[PubMed]
 
Oliveto AH, Bickel WK, Kamien JB, Hughes JR, Higgins ST: Effects of diazepam and hydromorphone in triazolam-trained humans under a novel-response drug discrimination procedure. Psychopharmacology (Berl)  1994; 114:417–423
[PubMed]
[CrossRef]
 
Strain EC, Preston KL, Liebson IA, Bigelow GE: Precipitated withdrawal by pentazocine in methadone-maintained volunteers. J Pharmacol Exp Ther  1993; 267:624–634
[PubMed]
 
Schlaepfer TE, Pearlson GD: Pitfalls in SPECT studies of acute ethanol-induced changes in cerebral blood flow (letter). Am J Psychiatry  1995; 152:1695–1696
[PubMed]
 
Friston KJ, Passingham RE, Nutt JG, Heather JD, Sawle GV, Frackowiak RS: Localisation in PET images: direct fitting of the intercommissural (AC-PC) line. J Cereb Blood Flow Metab  1989; 9:690–695
[PubMed]
[CrossRef]
 
Friston KJ, Frith CD, Liddle PF, Frackowiak RS: Comparing functional (PET) images: the assessment of significant change. J Cereb Blood Flow Metab  1991; 11:690–699
[PubMed]
[CrossRef]
 
Friston KJ, Frith CD, Liddle PF, Dolan RJ, Lammertsma AA, Frackowiak RS: The relationship between global and local changes in PET scans. J Cereb Blood Flow Metab  1990; 10:458–466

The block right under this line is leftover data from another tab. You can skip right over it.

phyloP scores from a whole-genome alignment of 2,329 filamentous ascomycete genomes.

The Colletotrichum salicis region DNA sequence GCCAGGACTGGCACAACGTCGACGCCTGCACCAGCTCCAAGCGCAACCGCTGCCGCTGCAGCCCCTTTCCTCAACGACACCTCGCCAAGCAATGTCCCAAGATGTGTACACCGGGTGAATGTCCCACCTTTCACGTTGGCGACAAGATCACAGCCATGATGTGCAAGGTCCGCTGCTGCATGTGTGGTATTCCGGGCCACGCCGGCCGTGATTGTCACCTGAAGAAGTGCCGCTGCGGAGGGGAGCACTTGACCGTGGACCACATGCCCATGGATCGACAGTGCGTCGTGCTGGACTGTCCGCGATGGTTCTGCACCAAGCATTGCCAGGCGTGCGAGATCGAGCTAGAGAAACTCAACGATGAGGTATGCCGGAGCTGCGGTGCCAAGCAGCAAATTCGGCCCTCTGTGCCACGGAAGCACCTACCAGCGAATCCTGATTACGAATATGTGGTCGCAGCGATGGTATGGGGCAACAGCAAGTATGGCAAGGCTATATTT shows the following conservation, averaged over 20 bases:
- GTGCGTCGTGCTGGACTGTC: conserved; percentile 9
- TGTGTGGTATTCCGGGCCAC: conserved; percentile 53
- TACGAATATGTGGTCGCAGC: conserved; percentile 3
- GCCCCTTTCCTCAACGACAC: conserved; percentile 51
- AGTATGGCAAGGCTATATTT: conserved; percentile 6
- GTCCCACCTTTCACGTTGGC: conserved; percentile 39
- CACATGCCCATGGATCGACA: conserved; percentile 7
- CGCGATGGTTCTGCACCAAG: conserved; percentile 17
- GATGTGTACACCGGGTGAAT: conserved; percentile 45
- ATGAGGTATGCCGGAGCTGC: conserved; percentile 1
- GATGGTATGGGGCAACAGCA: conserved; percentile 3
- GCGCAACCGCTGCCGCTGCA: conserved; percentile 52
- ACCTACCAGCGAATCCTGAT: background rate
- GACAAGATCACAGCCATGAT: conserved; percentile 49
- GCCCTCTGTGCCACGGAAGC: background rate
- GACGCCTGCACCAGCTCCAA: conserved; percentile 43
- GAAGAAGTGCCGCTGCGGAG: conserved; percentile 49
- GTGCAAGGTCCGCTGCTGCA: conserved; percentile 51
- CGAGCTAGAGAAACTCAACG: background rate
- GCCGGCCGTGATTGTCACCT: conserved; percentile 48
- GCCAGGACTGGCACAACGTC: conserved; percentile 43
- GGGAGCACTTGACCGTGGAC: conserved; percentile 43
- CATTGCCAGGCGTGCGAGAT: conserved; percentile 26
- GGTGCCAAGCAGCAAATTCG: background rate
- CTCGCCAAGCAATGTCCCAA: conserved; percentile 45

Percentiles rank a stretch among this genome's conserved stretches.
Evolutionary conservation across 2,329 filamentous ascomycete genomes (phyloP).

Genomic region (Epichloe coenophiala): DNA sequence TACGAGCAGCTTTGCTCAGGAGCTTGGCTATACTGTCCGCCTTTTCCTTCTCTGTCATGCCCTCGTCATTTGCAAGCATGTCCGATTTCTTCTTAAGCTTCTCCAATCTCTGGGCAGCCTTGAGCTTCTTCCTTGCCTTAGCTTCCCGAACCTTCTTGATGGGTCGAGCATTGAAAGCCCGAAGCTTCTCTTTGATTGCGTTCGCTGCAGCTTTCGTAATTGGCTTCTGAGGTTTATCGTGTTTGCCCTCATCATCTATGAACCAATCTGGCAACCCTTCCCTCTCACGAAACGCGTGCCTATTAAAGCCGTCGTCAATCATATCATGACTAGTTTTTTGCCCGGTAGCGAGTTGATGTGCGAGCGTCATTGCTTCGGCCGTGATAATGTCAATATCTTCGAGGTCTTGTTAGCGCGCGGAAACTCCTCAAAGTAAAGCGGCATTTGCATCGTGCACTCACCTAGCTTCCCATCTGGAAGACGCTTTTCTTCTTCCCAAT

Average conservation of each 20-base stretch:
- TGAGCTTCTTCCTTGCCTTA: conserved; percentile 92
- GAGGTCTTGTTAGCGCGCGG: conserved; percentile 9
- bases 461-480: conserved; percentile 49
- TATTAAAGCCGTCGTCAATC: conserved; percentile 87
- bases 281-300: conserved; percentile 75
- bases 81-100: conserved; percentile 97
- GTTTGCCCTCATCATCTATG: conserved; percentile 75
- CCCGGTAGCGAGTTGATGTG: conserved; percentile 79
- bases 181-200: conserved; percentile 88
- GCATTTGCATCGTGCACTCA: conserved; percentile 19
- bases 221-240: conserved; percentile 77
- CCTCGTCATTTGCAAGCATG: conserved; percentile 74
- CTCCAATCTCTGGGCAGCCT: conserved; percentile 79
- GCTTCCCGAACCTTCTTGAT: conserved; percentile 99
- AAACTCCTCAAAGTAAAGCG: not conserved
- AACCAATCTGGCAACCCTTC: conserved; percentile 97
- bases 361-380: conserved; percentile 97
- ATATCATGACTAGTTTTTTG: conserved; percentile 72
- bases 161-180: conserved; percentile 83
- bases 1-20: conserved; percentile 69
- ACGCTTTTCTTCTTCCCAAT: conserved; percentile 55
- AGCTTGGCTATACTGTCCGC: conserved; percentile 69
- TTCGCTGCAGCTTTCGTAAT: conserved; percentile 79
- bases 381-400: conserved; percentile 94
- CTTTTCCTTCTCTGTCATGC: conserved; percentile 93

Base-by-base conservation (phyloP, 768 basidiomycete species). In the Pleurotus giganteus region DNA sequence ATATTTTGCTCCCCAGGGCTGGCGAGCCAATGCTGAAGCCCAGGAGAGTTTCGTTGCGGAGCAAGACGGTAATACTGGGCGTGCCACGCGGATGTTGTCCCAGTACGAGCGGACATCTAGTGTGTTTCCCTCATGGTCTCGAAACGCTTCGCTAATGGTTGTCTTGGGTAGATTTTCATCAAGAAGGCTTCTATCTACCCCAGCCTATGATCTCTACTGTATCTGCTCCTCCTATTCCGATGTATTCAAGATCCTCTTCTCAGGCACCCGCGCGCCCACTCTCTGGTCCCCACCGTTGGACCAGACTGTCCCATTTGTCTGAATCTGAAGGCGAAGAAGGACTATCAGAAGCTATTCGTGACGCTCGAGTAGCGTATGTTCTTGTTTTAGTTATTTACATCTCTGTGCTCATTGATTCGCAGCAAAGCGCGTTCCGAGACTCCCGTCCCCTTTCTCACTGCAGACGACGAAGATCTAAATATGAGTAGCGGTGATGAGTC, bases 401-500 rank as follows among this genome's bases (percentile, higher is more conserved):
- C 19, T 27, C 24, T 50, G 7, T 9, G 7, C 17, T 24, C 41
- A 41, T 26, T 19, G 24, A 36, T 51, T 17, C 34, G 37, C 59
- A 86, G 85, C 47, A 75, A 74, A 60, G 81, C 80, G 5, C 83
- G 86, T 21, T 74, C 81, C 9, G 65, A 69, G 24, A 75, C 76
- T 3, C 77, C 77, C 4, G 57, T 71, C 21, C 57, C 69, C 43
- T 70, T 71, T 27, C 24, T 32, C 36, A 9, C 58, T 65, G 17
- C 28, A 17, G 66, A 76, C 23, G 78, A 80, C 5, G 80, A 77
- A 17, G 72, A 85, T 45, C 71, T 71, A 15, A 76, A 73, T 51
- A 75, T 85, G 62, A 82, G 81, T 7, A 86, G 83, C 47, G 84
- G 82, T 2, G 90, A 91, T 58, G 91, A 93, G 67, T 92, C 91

[PubMed]
[CrossRef]
 
Talairach J, Tournoux P: Co-Planar Stereotaxic Atlas of the Human Brain. New York, Thieme Medical, 1988
 
Adler RJ: The Geometry of Random Fields. New York, John Wiley & Sons, 1981
 
Friston K, Holmes A, Worsley K, Poline J, Frith C, Frackowiak R: Statistical parametric maps in functional imaging: a general linear approach. Human Brain Mapping  1995; 2:189–210
 
Worsley KJ, Evans AC, Marrett S, Neelin P: A three-dimensional statistical analysis for CBF activation studies in human brain. J Cereb Blood Flow Metab  1992; 12:900–918
[PubMed]
[CrossRef]
 
Vonvoigtlander P, Lahti R, Ludens J: U-50,488: a selective and structurally novel non-mu (kappa) opioid agonist. J Pharmacol Exp Ther  1983; 224:7–12
[PubMed]
 
Jones AK, Friston KJ, Qi LY, Harris M, Cunningham VJ, Jones T, Feinman C, Frackowiak RS: Sites of action of morphine in the brain (letter). Lancet  1991; 338:825
 
Adler L, Firestone L, Winter P, Mintun M: Elucidation of central mechanisms of opioid analgesia by positron emission tomography (abstract). J Nucl Med 1994; 198P
 
van Dyck CH, Rosen MI, Thomas HM, McMahon TJ, Wallace EA, O'Connor PG, Sullivan M, Krystal JH, Hoffer PB, Woods SW, Kosten TR: SPECT regional cerebral blood-flow alterations in naltrexone-precipitated withdrawal from buprenorphine. Psychiatry Res: Neuroimaging  1994; 55:181–191
[CrossRef]
 
Gabriel M, Orona E, Foster K, Lambert R: Mechanisms and generality of stimulus significance coding in a mammalian model system. Advances in Behavioral Biology  1982; 26:535–567
 
Maurer R, Cortes R, Probst A, Palacios JM: Multiple opiate receptor in human brain: an autoradiographic investigation. Life Sci 1983; 33(suppl 1):231–234
 
Pfeiffer A, Pasi A, Mehraein P, Herz A: Opiate receptor binding sites in human brain. Brain Res  1982; 248:87–96